When you download any file in Chrome that file defaults to saving into the downloads folder, which resides int he users home directory. It’s generally recommended to preserve the default setting to save Chrome downloads into the user Downloads folder, but some individuals may wish to change where Chrome saves files to.
You can adjust the Chrome download location and set it to any other directory or folder by manually tweaking the apps settings.
Changing the Chrome Default Download Folder Location
This works to change the download folder location in Chrome for Mac, Windows, and Linux. You can choose any directory to be the new location to save files to
- Open the Chrome app and then go to Chrome Settings by choosing “Preferences” from the Chrome menu, or by going to chrome://settings/
- Scroll down and choose “Show advanced settings”
- Look for the “Downloads” section and click on “Change” next to “Download location” *
- Select the new location to save downloaded files in Chrome to by default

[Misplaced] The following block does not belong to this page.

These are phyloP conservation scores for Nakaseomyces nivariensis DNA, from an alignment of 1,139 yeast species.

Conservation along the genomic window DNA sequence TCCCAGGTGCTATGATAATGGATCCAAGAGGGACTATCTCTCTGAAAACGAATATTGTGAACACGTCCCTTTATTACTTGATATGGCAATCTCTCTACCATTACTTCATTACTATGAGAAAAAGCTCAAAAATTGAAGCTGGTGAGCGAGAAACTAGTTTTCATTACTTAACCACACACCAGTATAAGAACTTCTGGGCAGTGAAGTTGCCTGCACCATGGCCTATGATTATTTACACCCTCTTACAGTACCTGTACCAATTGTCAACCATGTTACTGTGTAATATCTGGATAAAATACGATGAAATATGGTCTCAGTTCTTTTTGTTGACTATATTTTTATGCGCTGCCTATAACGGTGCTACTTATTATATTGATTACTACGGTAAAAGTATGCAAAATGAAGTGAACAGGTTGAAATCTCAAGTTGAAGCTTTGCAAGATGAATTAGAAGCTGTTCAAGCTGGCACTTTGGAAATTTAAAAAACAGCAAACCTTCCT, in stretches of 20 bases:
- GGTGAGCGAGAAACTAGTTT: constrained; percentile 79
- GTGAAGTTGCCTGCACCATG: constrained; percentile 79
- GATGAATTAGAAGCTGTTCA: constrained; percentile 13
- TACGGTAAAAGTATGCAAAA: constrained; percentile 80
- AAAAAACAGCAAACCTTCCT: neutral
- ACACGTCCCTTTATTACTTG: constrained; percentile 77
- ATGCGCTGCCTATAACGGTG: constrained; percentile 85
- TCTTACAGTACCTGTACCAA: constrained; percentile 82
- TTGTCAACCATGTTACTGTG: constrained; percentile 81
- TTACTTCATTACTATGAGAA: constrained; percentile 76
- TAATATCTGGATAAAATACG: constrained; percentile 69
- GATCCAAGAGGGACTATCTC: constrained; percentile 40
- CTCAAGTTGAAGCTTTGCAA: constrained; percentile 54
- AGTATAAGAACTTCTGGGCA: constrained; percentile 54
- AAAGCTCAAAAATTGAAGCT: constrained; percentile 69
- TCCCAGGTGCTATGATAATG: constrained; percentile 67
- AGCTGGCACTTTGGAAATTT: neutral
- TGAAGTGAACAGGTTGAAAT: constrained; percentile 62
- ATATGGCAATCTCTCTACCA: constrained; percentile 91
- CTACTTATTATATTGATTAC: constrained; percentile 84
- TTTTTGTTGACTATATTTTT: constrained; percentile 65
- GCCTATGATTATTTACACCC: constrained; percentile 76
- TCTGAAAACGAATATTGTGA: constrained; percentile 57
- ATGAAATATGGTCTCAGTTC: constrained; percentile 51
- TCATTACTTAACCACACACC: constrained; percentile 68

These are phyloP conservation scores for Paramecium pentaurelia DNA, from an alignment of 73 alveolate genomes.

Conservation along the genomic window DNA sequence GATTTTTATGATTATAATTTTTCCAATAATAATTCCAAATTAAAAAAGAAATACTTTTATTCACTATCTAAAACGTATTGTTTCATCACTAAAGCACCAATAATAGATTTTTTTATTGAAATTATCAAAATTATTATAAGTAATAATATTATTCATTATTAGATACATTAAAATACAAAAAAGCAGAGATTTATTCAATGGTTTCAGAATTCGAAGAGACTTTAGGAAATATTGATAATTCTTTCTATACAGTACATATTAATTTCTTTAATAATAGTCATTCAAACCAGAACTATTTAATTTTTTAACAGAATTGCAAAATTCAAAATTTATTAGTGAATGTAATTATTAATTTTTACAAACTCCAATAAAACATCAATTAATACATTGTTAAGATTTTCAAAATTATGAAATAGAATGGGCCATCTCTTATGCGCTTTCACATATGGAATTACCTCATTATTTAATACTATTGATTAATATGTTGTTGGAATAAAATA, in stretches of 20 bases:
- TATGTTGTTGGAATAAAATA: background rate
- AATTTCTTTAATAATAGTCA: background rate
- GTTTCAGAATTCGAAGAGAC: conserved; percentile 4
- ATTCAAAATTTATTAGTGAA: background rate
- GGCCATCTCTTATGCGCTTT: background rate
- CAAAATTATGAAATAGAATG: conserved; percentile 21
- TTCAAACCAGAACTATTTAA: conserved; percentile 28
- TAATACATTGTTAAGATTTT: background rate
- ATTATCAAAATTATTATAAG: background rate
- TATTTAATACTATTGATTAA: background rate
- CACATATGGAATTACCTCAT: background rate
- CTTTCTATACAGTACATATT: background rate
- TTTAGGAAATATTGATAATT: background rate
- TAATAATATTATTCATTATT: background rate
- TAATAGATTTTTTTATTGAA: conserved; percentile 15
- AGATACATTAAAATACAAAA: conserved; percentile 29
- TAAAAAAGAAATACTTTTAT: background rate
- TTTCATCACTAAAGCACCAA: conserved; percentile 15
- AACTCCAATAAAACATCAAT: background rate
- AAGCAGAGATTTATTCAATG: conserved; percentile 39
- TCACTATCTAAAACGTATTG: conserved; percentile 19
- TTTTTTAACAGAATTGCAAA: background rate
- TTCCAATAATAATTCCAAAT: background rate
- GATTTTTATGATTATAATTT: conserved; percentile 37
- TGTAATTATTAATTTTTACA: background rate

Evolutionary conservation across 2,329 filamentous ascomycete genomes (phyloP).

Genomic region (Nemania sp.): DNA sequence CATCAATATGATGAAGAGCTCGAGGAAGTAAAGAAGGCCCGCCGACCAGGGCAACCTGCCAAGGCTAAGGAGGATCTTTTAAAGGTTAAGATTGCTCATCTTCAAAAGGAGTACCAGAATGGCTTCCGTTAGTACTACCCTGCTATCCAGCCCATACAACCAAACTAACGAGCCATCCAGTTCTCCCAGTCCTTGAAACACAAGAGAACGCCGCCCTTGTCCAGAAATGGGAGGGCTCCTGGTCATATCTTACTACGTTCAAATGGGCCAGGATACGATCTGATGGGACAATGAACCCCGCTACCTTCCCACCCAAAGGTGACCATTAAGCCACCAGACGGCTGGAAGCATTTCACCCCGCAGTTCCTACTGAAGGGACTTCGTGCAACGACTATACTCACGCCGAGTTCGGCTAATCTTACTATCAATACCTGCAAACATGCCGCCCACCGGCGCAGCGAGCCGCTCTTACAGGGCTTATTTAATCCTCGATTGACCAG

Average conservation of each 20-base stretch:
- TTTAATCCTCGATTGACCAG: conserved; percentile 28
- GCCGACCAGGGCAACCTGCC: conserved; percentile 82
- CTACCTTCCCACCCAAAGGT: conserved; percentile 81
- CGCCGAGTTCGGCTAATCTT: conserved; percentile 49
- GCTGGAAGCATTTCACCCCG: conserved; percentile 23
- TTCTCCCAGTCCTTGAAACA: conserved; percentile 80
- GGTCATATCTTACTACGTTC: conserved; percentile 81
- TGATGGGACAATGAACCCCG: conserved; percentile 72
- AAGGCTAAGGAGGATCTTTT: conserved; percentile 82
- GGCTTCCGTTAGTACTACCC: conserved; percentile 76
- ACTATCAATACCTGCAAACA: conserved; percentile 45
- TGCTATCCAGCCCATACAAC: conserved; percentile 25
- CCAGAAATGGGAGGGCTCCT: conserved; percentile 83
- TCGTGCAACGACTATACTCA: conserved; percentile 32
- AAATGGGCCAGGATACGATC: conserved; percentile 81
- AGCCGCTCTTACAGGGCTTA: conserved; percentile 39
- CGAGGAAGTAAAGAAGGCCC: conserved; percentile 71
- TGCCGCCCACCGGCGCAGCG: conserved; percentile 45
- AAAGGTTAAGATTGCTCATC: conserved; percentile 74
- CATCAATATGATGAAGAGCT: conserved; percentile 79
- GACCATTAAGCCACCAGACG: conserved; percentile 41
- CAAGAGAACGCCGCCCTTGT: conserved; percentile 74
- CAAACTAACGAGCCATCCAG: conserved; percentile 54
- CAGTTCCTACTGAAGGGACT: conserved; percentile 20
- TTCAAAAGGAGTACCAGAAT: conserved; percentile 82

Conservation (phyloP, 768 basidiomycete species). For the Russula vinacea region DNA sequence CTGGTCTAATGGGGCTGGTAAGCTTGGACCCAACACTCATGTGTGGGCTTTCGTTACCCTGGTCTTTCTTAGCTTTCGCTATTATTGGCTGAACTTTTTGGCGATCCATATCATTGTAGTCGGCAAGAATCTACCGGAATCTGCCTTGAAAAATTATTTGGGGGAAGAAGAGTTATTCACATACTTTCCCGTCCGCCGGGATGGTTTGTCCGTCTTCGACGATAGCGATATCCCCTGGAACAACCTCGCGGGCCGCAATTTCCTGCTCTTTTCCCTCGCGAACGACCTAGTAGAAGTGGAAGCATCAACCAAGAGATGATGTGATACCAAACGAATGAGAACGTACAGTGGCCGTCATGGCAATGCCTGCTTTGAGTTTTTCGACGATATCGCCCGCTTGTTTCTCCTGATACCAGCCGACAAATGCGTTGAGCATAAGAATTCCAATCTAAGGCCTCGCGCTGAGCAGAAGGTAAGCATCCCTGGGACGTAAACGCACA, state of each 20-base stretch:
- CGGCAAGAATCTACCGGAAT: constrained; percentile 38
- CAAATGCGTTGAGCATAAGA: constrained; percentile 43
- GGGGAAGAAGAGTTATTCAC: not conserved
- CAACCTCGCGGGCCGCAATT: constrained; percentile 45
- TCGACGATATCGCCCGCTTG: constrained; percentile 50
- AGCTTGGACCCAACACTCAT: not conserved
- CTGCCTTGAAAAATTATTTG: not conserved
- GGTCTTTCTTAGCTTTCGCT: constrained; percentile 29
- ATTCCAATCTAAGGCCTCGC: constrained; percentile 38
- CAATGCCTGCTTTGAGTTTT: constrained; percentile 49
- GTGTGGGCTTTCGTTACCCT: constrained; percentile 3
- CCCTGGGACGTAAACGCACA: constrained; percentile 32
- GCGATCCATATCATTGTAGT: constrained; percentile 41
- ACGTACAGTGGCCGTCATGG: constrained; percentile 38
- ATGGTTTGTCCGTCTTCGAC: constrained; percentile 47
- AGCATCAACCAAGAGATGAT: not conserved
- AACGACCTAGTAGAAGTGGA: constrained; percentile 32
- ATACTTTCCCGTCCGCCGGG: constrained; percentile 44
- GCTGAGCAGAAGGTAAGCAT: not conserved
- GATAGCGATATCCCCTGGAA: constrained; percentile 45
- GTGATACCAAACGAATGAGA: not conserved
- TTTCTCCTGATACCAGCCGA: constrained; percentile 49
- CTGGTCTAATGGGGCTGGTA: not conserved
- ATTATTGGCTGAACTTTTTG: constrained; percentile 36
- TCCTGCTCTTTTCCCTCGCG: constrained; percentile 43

- Exit Settings when finished and return to using Chrome as usual
* Optionally, you can have Chrome ask every time you save a file by checking the box for “Ask where to save each file before downloading” within the Downloads settings.
Remember, the default download location for Chrome is ~/Downloads on the Mac, which is the users Downloads folder in Mac OS which can be accessed from the Finder, the Dock, or through search. If you do change the directory where Chrome saves files to and wish to revert to the default setting, simply repeating the steps above and choosing the active user accounts Downloads directory will accomplish that.
Again, it’s generally recommended to leave the default download locations intact, as it makes retrieving and sorting through file downloads much easier, not just for one app but for all apps that use the ~/Downloads directory. Nonetheless, some users like to choose the Desktop for easy file access (just don’t leave too many files sitting around on the desktop as it can slow down a computer), or even an external volume to preserve disk space or distribute downloaded files across a network easier.
This is obviously really only applicable to those who use Chrome often, either as the default web browser on the Mac or as a browser for a specific task, but you can make similar changes to where things are saved in Safari, Firefox, and Opera as well.